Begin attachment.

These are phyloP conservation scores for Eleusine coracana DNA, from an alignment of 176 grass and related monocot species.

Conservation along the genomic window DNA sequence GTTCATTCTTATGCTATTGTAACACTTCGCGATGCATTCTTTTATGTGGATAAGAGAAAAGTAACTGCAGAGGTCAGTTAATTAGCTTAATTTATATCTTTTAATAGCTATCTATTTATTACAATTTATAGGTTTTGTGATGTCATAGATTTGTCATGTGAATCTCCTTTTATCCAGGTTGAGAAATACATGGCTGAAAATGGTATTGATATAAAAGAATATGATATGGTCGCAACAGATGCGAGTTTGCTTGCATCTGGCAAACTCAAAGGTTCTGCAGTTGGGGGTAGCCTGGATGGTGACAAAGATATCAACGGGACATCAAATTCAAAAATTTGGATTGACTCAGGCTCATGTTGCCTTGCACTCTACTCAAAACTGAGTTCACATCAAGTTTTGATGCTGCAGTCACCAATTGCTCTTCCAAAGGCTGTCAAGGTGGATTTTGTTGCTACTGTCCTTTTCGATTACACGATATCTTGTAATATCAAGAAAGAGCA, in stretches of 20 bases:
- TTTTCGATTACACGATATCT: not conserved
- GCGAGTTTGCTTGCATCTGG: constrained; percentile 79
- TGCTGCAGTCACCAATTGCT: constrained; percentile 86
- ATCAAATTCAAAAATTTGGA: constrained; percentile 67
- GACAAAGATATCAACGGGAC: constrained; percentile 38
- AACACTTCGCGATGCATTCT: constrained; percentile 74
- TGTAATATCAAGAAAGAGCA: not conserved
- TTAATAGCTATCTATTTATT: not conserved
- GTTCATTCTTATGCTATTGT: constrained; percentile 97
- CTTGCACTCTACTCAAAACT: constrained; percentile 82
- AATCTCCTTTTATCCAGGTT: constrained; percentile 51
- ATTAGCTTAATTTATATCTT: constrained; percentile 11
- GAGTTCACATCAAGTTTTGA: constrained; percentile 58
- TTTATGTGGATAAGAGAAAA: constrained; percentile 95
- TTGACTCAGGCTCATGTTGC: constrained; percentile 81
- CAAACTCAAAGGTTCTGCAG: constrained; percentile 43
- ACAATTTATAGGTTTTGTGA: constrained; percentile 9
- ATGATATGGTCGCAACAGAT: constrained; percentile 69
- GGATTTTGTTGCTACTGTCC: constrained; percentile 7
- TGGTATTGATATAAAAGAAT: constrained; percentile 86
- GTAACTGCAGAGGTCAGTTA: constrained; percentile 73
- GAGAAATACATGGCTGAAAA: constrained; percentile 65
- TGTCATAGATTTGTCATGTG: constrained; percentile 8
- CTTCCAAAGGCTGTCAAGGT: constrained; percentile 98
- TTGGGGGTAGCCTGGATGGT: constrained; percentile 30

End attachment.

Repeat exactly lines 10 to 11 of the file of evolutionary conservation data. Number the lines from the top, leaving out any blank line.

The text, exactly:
- TTAATAGCTATCTATTTATT: not conserved
- GTTCATTCTTATGCTATTGT: constrained; percentile 97